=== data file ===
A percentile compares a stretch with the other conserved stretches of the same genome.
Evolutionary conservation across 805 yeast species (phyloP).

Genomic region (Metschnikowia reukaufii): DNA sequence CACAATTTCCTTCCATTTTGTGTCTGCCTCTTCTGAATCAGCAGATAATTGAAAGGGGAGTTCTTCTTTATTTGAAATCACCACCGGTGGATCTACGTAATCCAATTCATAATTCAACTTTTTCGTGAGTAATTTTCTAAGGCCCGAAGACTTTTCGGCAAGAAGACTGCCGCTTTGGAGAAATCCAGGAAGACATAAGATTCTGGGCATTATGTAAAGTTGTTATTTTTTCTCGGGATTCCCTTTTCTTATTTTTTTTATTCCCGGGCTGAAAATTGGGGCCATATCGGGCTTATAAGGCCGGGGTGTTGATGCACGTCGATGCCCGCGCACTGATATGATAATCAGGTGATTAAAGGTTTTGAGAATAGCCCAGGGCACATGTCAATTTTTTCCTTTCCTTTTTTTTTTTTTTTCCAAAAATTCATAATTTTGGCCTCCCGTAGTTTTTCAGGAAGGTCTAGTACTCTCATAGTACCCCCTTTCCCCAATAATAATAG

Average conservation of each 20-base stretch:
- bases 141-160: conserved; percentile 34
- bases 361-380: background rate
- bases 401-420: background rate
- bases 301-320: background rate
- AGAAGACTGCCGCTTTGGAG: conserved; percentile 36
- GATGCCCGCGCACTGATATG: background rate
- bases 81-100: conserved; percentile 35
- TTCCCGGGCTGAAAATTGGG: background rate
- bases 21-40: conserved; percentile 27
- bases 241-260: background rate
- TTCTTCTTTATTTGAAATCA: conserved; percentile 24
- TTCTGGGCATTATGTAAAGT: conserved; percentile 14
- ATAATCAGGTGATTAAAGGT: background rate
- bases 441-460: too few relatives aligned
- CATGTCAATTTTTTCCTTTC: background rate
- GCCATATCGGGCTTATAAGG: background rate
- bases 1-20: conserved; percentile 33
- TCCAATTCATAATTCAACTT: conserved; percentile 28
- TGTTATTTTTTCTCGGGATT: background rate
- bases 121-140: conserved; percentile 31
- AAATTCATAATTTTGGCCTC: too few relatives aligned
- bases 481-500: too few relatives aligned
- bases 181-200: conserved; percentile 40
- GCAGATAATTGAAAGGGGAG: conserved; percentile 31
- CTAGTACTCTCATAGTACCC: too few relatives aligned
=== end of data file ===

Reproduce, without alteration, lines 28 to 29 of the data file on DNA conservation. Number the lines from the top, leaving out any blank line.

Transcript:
- GCAGATAATTGAAAGGGGAG: conserved; percentile 31
- CTAGTACTCTCATAGTACCC: too few relatives aligned